The median income for a household in the county was $49,945 and the median income for a family was $59,955. Males had a median income of $46,773 versus $34,394 for females. The per capita income for the county was $25,892. About 8.9% of families and 11.6% of the population were below the poverty line, including 15.9% of those under age 18 and 11.4% of those age 65 or over.[16]

Cities and CommunitiesEdit

Incorporated citiesEdit

Unincorporated CommunitiesEdit

Private CommunitiesEdit

A significant portion of the county population resides in these three communities. These are large, gated private communities that function similar to a municipality providing many municipal-type services that operate independent of county government.

Notable residents Edit

See alsoEdit

ReferencesEdit

The weekly newspaper for Pickens County is the Pickens Progress, a family owned newspaper published since 1887 in Jasper, GA,

  1. ^ a b "State & County QuickFacts". United States Census Bureau. http://quickfacts.census.gov/qfd/states/13/13227.html. Retrieved February 18, 2014. 
  2. ^ "Find a County". National Association of Counties. http://www.naco.org/Counties/Pages/FindACounty.aspx. Retrieved 2011-06-07.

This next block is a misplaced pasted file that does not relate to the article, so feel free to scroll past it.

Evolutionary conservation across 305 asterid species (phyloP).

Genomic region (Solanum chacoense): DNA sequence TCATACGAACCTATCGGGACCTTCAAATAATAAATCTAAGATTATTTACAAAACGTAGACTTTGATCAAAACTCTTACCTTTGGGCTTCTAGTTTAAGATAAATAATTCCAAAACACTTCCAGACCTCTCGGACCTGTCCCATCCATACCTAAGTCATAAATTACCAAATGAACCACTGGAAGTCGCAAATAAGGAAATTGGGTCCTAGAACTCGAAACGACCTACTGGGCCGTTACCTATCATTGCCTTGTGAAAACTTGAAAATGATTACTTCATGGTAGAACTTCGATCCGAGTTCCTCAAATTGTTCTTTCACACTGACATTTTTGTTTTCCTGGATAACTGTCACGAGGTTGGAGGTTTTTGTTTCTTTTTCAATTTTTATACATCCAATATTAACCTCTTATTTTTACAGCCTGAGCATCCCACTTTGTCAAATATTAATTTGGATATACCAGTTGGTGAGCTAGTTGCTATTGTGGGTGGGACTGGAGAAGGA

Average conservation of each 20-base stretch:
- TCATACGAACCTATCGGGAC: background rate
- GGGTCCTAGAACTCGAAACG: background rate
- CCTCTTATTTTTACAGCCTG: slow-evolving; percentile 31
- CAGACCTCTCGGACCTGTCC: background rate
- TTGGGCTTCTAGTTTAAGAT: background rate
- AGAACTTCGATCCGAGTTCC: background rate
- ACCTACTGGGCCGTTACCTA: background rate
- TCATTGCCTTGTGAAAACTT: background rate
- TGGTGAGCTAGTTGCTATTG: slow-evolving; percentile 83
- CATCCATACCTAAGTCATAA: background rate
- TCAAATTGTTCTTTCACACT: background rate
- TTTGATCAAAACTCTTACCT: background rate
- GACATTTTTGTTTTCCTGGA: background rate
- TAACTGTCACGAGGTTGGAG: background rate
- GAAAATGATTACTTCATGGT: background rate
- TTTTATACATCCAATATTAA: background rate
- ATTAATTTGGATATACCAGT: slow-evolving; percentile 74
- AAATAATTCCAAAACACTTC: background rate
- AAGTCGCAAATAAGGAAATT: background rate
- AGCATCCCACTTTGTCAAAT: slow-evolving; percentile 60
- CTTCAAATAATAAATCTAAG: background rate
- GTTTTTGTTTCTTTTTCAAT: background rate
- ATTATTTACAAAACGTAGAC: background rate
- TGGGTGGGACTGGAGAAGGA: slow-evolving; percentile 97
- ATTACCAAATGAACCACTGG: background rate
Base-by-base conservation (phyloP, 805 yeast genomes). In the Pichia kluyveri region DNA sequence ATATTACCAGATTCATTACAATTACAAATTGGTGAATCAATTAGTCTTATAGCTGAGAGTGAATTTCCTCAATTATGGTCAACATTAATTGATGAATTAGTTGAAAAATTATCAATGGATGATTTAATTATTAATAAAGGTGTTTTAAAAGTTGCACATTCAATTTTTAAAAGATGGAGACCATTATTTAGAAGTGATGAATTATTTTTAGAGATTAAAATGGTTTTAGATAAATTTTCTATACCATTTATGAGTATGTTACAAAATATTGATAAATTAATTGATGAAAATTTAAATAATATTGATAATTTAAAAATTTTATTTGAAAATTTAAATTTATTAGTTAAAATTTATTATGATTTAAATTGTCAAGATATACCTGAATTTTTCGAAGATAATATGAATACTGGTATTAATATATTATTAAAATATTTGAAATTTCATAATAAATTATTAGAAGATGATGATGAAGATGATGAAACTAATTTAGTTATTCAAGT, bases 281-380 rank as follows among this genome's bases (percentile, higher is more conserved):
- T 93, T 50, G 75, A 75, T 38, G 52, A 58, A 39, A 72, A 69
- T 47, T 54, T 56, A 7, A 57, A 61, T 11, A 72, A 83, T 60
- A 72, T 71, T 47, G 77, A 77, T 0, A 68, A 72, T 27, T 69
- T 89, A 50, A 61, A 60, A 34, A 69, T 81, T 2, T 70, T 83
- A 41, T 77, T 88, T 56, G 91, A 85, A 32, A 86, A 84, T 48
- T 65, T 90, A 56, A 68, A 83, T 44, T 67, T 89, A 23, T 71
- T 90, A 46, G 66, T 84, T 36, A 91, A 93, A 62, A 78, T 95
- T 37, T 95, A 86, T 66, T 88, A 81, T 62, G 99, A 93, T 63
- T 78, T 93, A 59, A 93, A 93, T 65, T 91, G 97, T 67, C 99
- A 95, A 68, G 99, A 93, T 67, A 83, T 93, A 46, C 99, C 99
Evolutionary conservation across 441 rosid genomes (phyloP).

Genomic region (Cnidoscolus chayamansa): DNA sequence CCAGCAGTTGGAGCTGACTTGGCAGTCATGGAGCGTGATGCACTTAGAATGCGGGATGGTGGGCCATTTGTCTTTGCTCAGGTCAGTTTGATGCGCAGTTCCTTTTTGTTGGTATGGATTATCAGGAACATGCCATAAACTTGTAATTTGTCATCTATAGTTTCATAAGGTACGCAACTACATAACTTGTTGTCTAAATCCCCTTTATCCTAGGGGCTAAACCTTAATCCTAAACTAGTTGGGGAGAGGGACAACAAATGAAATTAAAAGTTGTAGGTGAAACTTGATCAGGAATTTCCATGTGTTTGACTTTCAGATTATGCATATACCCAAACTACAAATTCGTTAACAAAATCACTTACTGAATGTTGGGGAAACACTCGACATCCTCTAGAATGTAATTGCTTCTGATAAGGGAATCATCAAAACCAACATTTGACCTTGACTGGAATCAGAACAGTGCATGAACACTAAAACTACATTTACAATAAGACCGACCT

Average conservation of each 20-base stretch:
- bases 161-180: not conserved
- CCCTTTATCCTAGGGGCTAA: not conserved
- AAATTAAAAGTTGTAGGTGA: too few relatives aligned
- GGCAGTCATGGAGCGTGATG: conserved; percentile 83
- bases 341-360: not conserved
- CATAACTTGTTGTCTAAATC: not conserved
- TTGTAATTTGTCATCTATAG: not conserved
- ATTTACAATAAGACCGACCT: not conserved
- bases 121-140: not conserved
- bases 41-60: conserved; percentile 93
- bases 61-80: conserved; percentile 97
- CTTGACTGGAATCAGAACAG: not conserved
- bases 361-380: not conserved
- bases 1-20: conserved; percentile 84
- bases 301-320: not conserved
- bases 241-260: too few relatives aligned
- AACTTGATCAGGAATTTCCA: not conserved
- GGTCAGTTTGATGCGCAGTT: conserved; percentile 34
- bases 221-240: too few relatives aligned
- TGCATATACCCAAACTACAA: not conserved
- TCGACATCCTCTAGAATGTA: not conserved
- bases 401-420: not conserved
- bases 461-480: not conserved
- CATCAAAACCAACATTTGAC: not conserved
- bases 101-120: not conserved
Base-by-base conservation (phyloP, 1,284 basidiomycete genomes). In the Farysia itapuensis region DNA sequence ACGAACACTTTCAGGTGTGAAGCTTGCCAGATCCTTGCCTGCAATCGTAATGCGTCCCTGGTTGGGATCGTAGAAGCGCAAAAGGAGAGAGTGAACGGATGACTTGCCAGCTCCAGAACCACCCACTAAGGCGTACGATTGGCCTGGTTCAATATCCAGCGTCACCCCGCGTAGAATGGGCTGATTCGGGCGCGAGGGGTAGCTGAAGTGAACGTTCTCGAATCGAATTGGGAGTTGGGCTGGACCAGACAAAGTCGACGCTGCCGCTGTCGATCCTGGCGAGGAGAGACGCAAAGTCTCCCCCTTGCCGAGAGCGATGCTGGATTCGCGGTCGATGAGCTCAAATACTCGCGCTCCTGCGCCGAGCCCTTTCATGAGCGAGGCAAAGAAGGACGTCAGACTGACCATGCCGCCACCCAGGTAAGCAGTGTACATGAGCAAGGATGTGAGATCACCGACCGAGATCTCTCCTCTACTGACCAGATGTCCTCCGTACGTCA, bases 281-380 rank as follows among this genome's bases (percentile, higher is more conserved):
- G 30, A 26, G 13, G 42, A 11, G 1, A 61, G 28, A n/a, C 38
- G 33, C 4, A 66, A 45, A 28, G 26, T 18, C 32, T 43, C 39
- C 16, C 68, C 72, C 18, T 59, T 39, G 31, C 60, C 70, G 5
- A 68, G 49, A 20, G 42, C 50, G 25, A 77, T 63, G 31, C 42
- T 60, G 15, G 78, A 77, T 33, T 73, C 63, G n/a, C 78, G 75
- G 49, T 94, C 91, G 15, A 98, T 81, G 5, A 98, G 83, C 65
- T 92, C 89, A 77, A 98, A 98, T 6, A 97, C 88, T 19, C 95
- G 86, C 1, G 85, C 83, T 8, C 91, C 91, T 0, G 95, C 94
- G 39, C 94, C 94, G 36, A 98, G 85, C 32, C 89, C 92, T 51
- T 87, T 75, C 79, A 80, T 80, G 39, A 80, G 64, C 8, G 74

3. ^ "Pickens County". http://georgia.gov/cities-counties/pickens-county. Retrieved June 28, 2014. 
  4. ^ "US Gazetteer files: 2010, 2000, and 1990". United States Census Bureau. 2011-02-12. http://www.census.gov/geo/www/gazetteer/gazette.html. Retrieved 2011-04-23. 
  5. ^ "Georgia Soil and Water Conservation Commission Interactive Mapping Experience". Georgia Soil and Water Conservation Commission. http://www.gaswcc.org/maps/. Retrieved 2015-11-19. 
  6. ^ http://uselectionatlas.org/RESULTS
  7. ^ "Population and Housing Unit Estimates". https://www.census.gov/programs-surveys/popest/data/tables.2016.html. Retrieved June 9, 2017. 
  8. ^ "U.S. Decennial Census". United States Census Bureau. http://www.census.gov/prod/www/decennial.html. Retrieved June 25, 2014.